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Time to put the sommeliers in the spotlight: Fiona Morrison

You might have noticed that the sommelier or even the wine world is mostly lead by men. The number of lady sommeliers is not as high as we would like it to be... although the tables are turning as more and more ladies are finding their way towards the wine/sommelier industry. The sommelier I want to put in the picture today is the one and only Fiona Morrison!!! A role model to lots of ladies (and men) in the wine industry!! Fiona is one of only three Masters of Wine in Belgium and the only woman. Next to that writer of MANY wine articles and books (for which she received the James Beard Award and the Prix Lanson), she creates wine lists for SN Brussels Airlines, is a wine consultant at Christie’s, gives conferences, is a Trustee of the Institute of Masters of Wine and a newly elected member of the Academie Internationale du Vin, a high powered wine think tank. She also is a regular judge at the Best Sommelier of Belgium contest.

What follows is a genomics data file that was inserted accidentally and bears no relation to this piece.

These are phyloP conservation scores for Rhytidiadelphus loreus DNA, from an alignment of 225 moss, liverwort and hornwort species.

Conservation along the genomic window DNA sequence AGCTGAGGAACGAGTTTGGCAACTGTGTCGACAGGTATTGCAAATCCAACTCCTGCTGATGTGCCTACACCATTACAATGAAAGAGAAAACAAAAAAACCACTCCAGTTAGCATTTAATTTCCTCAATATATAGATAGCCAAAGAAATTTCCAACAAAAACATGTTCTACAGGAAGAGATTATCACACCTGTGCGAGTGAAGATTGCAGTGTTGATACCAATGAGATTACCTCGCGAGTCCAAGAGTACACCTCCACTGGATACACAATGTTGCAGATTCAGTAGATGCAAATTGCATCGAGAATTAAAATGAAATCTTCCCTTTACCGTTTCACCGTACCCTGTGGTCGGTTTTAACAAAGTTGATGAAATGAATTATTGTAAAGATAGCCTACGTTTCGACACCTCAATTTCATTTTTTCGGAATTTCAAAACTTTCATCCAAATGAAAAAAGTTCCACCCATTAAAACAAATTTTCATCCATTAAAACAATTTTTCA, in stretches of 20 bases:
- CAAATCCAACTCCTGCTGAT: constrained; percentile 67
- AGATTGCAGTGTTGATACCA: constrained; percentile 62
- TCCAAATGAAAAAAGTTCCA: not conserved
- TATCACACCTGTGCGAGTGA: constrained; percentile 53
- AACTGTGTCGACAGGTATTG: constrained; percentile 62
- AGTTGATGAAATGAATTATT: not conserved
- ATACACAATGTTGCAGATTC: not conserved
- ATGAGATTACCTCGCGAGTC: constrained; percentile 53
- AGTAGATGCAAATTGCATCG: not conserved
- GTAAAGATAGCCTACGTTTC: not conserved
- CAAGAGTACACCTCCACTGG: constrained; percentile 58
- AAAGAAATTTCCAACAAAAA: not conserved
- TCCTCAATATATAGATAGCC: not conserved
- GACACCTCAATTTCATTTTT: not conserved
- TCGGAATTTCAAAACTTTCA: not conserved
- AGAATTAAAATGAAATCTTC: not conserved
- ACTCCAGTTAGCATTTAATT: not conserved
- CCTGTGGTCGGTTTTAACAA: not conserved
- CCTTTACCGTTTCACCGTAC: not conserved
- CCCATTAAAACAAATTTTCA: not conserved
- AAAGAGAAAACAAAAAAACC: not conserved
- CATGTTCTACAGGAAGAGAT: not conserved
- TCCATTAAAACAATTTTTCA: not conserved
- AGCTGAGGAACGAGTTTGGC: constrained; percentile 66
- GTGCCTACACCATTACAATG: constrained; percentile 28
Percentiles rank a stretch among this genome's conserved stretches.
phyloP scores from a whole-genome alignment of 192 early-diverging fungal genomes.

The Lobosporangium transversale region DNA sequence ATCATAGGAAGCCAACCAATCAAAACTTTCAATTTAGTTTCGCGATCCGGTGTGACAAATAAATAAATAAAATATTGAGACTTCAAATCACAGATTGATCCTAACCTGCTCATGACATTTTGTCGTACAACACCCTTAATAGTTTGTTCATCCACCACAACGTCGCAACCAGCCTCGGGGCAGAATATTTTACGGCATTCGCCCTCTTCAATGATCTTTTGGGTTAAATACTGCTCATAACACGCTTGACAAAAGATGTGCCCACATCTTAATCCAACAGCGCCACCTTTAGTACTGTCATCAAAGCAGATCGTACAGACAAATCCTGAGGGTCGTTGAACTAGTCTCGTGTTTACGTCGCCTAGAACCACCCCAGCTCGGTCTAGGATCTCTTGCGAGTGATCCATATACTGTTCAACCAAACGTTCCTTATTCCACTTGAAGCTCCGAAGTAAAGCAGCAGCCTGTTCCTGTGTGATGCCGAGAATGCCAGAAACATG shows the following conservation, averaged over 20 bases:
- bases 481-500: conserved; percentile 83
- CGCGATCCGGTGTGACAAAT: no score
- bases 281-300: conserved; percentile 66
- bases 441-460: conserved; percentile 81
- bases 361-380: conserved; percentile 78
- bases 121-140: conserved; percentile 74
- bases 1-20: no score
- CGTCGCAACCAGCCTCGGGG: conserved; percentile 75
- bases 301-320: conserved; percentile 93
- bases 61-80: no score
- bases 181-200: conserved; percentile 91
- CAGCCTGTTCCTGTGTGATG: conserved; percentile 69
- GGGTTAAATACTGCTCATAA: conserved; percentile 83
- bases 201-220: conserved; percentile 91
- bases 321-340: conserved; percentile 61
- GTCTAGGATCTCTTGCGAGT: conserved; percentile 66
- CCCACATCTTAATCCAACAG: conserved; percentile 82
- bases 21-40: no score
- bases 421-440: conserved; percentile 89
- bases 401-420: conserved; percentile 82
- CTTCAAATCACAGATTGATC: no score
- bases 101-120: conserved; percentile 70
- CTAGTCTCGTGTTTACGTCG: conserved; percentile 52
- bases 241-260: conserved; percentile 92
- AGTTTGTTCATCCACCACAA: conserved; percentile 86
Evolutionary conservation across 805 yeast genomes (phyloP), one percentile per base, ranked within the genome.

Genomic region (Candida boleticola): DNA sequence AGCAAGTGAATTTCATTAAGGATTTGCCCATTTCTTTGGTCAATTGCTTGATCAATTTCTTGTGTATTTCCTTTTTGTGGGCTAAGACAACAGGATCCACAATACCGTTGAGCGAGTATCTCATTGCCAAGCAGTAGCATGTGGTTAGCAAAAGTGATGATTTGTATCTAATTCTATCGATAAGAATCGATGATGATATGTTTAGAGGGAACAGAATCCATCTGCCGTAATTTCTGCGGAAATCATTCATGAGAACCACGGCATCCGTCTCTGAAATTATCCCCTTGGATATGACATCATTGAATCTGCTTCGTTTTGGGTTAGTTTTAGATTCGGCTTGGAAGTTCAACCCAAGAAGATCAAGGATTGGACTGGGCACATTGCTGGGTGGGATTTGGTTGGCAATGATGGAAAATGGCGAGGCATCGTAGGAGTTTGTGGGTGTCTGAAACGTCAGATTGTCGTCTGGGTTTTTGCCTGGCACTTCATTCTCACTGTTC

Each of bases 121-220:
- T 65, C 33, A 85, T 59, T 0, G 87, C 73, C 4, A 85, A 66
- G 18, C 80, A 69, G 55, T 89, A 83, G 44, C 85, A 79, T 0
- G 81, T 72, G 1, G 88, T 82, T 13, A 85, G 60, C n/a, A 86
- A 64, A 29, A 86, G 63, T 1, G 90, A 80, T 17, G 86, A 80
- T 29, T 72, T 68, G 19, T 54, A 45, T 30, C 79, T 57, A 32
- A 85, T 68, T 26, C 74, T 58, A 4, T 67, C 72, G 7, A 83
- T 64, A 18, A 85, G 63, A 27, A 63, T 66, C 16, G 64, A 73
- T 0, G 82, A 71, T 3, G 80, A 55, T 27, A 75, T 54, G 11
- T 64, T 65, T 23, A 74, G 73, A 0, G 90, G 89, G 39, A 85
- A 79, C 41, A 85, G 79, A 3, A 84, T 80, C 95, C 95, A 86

As if all of that was not enough Fiona’s main occupation is helping her husband (the one and only Jacques Thienpont) to make the wine and manage their three estates that I think need no introduction: Le Pin (Pomerol – one of or if not the most renowned/exclusive wine house from Pomerol), L'IF (Saint Emilion) and Chateau Goubau (Côtes de Castillon). And in between all of that she still found some time to answer my 10 questions!!

What always fascinated me about Fiona is the fact that she speaks British English, makes wine in France and lives in Belgium :-) :-) (or at least she commutes between her homes in Bordeaux and Belgium). One day I’ll find out what the story is behind that ;-)

What is your favorite wine region to work with?

I obviously spend most of my time working in Bordeaux; making wine, buying wine, visiting producers and selling wine from there – I came of âge with Bordeaux and I know it intimately. However I love working with our fabulous collection of Burgundy estates and my interaction with them gives me so much pleasure.

What does it take to be a good sommelier according to you?